Marte, drafted by the Braves in 2000, was ranked the No. 9 prospect in baseball in 2005 when the third baseman was traded to the Red Sox as part of the deal that sent shortstop Edgar Renteria to Atlanta and Marte became the top-ranked prospect in the Red Sox organization.  

Marte was traded by the Red Sox to the Indians in 2006 in the deal that sent Coco Crisp to Boston and spent five seasons with Cleveland. His best season was 2009 (.232, six home runs, 25 RBI in 47 games). After a six-game stint with Arizona in 2014, he played in South Korea the past two years.  

Metropolitan traffic authorities in the Dominican told the Associated Press that Marte died when a car he was driving his a house along the highway between San Francisco de Macoris and Pimentel, about 95 miles (150 kilometers) north of the capital.
 

Royals pitcher Yordano Ventura killed in car crash in Dominican Republic

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Royals pitcher Yordano Ventura killed in car crash in Dominican Republic

Kansas City Royals pitcher Yordano Ventura was killed in a car crash in in the Dominican Republic on Sunday morning, according to multiple reports. Ventura was 25 years old.

Highway patrol spokesman Jacobo Mateo told the Associated Press that Ventura died on a highway leading to the town of Juan Adrian, about 40 miles (70 kilometers) northwest of Santo Domingo. He says it's not clear if Ventura was driving.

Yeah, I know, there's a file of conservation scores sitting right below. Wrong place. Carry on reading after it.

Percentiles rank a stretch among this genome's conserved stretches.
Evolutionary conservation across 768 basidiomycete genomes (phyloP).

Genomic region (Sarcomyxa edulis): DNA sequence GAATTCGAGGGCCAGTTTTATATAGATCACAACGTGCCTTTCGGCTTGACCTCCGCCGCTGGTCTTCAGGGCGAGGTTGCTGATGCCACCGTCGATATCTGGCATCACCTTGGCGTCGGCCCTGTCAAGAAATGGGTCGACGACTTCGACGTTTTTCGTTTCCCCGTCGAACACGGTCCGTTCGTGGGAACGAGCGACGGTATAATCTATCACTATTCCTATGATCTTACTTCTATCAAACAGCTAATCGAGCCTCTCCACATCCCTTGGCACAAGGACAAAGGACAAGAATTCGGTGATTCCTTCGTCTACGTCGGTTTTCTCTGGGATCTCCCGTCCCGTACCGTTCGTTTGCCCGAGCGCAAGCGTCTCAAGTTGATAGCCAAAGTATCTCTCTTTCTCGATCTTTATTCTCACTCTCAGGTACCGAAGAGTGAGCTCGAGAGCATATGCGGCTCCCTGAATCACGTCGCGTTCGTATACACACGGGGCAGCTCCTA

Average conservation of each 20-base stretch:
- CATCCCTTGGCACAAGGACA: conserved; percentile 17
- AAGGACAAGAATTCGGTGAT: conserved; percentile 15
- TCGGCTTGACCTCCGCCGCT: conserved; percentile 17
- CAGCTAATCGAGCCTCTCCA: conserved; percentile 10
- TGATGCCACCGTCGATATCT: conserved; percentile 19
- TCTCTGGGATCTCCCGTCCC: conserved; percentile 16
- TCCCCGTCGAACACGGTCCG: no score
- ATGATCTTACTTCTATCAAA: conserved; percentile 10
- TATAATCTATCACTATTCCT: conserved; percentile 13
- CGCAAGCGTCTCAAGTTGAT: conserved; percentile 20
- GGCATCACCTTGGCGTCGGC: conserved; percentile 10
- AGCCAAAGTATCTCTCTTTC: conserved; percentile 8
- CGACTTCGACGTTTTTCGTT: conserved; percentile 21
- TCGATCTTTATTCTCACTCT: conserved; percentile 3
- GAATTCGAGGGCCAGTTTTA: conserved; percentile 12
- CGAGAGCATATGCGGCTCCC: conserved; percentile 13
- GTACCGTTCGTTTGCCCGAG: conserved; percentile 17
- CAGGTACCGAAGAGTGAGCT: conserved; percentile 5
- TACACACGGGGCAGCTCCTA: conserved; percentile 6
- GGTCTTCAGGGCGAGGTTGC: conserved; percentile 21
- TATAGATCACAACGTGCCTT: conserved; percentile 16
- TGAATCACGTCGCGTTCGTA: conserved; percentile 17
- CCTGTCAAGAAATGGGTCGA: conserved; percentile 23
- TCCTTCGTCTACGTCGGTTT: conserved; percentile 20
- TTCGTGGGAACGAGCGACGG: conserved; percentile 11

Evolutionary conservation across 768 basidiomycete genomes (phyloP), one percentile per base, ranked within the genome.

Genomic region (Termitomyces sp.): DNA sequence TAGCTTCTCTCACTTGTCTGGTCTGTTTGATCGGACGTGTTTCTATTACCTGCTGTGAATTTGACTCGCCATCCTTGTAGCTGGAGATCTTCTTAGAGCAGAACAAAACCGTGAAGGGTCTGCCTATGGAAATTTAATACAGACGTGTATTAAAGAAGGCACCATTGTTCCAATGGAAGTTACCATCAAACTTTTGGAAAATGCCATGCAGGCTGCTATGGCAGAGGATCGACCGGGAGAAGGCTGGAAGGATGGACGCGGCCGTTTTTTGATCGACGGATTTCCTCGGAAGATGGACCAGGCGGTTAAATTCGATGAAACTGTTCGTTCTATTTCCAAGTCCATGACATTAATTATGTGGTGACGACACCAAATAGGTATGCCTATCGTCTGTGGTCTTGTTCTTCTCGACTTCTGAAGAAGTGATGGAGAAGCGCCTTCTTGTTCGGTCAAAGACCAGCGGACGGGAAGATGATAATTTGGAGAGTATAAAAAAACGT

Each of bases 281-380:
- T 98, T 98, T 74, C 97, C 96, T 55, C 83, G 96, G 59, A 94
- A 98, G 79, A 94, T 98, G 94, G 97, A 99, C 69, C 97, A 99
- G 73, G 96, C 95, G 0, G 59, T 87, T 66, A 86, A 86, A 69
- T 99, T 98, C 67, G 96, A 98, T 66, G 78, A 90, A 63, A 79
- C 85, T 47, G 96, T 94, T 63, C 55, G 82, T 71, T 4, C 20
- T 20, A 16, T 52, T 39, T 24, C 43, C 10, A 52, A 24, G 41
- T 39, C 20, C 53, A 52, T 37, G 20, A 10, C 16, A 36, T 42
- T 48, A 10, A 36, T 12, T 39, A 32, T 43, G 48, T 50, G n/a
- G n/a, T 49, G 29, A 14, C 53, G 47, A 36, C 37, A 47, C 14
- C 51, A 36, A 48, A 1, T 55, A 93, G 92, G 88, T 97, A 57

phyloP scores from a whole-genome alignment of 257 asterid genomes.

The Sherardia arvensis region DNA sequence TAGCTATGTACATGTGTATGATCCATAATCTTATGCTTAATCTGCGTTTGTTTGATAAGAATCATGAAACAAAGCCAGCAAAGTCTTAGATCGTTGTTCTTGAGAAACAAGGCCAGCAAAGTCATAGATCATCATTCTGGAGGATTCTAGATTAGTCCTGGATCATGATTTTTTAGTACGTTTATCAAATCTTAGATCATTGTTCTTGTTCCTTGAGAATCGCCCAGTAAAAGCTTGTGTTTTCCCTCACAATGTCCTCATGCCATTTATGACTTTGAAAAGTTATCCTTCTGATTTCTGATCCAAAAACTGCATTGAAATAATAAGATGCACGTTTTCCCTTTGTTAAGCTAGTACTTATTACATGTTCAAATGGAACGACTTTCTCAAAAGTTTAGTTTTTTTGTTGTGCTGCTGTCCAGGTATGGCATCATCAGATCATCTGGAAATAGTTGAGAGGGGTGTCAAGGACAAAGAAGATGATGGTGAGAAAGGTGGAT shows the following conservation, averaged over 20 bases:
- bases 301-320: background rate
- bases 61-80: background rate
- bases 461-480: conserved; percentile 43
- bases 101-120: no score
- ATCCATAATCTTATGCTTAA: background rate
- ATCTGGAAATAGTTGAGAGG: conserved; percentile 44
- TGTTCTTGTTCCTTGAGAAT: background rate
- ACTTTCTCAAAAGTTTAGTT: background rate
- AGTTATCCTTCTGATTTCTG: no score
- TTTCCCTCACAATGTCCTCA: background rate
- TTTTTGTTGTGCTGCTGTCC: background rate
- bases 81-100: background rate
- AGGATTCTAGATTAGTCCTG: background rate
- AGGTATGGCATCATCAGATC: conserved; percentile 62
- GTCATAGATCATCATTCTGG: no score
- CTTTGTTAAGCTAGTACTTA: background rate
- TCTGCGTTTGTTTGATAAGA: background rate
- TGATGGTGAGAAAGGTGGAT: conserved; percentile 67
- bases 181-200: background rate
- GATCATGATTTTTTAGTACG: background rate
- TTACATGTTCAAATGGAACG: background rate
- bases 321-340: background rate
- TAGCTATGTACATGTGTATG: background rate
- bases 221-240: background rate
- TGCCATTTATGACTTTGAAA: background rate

Ventura was killed the same day former major leaguer Andy Marte died in a separate car crash in the Dominican. Coincidentally, Ventura was the starting pitcher in Marte's final MLB game, for the Arizona Diamondbacks on Aug. 6, 2014. 

Ventura was 13-8 with a 4.08 ERA for the Royals' 2015 World Series champions and 11-12 with a 4.45 ERA in 32 starts in 2016. The right-hander made his major league debut in 2013 and in 2014 went 14-10 with a 3.20 ERA for Kansas City's A.L. pennant winners. 

Ironically, Ventura paid tribute to his good friend and fellow Dominican, Oscar Tavares, who was also killed in a car crash in the D.R. in October 2014, by wearing Tavares' initials and R.I.P. on his cap before Ventura's start in Game 6 of the World Series in 2014. 

Ventura is the second current major league player to die in the past five months. Former Miami Marlins ace Jose Fernandez was killed in a boating accident in Miami on Sept. 25.